Thalassaemia can cause a wide range of health problems, although treatment can help keep many of them under control.
Children born with the main type of thalassaemia, beta thalassaemia major, usually develop symptoms a few months after birth.
Less severe types may not cause any noticeable problems until later in childhood, or even until adulthood.
If you're a carrier of thalassaemia, you'll usually be healthy and will not have any symptoms.
If you have thalassaemia, you may have some of the symptoms discussed on this page.
Almost everyone with thalassaemia major or other serious types will develop anaemia, which can be life threatening in severe cases.
In anaemia there are low levels of haemoglobin, a substance that transports oxygen, in the blood.
It typically causes:
- tiredness and a general lack of energy
- shortness of breath
- pounding, fluttering or irregular heartbeats (palpitations)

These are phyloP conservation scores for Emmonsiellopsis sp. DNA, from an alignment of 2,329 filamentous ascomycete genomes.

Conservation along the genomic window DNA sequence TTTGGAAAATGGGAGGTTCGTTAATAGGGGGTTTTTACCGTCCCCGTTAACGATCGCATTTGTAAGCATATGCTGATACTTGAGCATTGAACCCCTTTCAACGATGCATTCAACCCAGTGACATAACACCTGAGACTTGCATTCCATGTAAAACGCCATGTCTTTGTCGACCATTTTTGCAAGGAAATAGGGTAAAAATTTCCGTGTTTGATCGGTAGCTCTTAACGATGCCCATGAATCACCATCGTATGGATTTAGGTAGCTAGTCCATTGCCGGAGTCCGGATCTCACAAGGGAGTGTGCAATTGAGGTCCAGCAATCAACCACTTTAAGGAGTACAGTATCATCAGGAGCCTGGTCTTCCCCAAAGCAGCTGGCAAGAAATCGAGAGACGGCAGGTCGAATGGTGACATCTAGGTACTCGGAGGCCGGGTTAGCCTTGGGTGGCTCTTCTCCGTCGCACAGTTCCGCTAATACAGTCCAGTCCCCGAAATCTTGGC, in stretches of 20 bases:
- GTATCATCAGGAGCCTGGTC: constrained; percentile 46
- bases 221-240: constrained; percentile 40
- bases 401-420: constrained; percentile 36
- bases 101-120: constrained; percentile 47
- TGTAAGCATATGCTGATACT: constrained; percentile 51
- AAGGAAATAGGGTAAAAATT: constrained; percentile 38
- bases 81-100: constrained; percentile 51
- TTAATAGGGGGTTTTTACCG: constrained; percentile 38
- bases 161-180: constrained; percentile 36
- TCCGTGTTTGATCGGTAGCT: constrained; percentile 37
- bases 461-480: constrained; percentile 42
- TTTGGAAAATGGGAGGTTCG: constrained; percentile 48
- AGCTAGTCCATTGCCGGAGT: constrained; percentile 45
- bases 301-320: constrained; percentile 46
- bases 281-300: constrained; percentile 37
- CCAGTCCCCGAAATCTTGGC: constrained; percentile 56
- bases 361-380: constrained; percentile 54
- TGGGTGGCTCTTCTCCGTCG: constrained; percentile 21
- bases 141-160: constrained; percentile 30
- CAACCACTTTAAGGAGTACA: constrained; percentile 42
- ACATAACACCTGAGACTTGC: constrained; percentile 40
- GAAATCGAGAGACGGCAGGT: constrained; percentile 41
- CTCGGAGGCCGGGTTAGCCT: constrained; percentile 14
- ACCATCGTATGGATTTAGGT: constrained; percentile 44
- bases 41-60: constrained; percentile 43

- pale skin
- yellowing of the skin and eyes (jaundice)
Frequent blood transfusions are usually needed for life to stop anaemia becoming severe.
Too much iron in the body
Most people with thalassaemia major or other severe types will also be at risk of developing a range of health problems caused by a build-up of iron in the body. It's usually a side effect of repeated blood transfusions.
Too much iron in the body can cause:
- heart problems – including problems affecting the heart muscle (cardiomyopathy), an irregular heartbeat and heart failure
- swelling and scarring of the liver (cirrhosis)
- delayed puberty
- low levels of oestrogen (in women) or testosterone (in men)
- problems with the thyroid gland (hypothyroidism) and parathyroid glands (hypoparathyroidism)
Lifelong treatment with medicine to stop iron building up to harmful levels will usually be needed. This is known as chelation therapy.
Thalassaemia major or other severe types can also sometimes cause a number of other problems.
- delayed growth during childhood
- small stones in the gallbladder (gallstones), which can cause inflammation of the gallbladder (cholecystitis), tummy (abdominal) pain and jaundice
- unusual bone growth, such as an enlarged forehead or cheeks
- weak, fragile bones (osteoporosis)
- reduced fertility – some people with thalassaemia may need fertility treatment to help them have children
Page last reviewed: 27 March 2019
Next review due: 27 March 2022